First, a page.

Growth begins when we step outside of familiar comforts and thrust ourselves into the vast unknown, into the dark mystery of what could be. And to stay afloat in this new territory, we need to be driven and disciplined. Natural ability is not enough. A folder full of contacts is not enough, nor is a head full of dreams. To be powerful, to be great on your own terms, is to be disciplined and driven.

Skills are only part of the equation. Motivate yourself, then control yourself. That’s how you become victorious.

30 Days of Personal Growth, Day 10: 8 Secrets of Success

If you’ve never been to TED.com, you’ve been missing out. The site features enlightening and inspiring talks from a variety of professionals, including scientists, teachers, and authors. Today’s wisdom comes from Richard St. John, a self-described average guy who found success on his own terms. Check out his short talk on success, then browse the rest of TED for more great videos!

30 Days of Personal Growth, Day 7: Be Proud of Yourself

Vanity and pride are different things, though the words are often used synonymously. A person may be proud without being vain. Pride relates more to our opinion of ourselves; vanity, to what we would have others think of us.-Jane Austen

Pride gets a bad rap. We’re taught that it comes before a fall. We’re taught that if we think highly of ourselves, we run the risk of appearing arrogant, selfish, and immature. Some even encourage self-deprecation as a sign of humility. And I used to take those thoughts very, very seriously.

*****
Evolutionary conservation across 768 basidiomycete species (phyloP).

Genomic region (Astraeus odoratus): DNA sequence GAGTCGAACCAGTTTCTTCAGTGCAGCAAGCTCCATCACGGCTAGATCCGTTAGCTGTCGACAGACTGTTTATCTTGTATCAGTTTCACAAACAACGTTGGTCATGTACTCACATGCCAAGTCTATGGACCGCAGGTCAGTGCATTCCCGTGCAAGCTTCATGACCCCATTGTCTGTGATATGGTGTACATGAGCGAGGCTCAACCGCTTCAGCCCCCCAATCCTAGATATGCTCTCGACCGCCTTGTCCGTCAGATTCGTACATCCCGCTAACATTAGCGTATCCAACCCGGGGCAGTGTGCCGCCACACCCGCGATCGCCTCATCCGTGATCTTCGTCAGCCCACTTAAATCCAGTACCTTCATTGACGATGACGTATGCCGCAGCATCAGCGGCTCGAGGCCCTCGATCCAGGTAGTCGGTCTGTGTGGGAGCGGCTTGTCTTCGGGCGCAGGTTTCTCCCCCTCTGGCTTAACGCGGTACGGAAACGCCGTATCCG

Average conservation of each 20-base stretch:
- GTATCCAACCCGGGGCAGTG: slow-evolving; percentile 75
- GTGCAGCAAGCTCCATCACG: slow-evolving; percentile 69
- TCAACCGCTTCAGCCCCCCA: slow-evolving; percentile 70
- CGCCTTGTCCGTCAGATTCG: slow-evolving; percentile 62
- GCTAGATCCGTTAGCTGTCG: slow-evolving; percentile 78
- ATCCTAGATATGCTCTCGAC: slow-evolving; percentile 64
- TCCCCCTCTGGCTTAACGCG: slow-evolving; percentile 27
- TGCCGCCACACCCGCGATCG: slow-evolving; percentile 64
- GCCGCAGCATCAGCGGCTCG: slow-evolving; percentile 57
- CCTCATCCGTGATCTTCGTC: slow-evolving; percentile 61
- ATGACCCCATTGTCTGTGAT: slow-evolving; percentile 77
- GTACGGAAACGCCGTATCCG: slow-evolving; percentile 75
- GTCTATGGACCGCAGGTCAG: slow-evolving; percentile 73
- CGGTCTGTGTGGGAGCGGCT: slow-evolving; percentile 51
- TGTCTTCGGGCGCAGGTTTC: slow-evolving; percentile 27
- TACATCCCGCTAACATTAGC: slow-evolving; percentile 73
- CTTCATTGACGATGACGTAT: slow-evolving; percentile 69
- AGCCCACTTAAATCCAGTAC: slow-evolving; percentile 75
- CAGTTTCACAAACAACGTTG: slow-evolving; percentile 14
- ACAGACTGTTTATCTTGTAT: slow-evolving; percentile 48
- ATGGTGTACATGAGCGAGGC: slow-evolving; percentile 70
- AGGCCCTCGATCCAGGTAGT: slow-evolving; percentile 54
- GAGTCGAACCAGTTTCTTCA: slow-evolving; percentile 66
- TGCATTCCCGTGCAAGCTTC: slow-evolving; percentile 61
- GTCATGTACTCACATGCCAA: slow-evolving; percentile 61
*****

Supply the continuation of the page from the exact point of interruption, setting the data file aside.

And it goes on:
Recently, however, I’ve realized that pride is not necessarily a bad word. If I set a goal and work through the sometimes tedious steps to get there, I have every right to feel proud of myself for doing so. For example, I’m proud of myself for not only starting this blog but writing posts frequently. Why should I deflect from my personal sense of triumph?

The issue isn’t with pride itself: It’s with how you express it. Taking pride in yourself does not mean exalting yourself above others, waiting for others to recognize you, or rambling on about how awesome you are all the time. It’s not about being full of yourself at others’ expense. Feeling personal pride does not make you a better person, nor does it exempt you from life’s difficulties, but it does help you take reasonable credit for the hard work you’ve done. There’s nothing wrong with saying:

“I did a pretty good job.”

“I’m proud of myself for ___.”

“I worked really hard on ____ and I deserve to congratulate myself.”

Taking pride in yourself and feeling proud of what you’ve accomplished is healthy. When you recognize and congratulate yourself for accomplishing personal goals, you strengthen your sense of self-efficacy, the belief in your own competence. Rethink the ancient aphorisms and old wives’ sayings you’ve heard about pride and give yourself credit where it’s due to you. You deserve it!

Rejected? The World Still Turns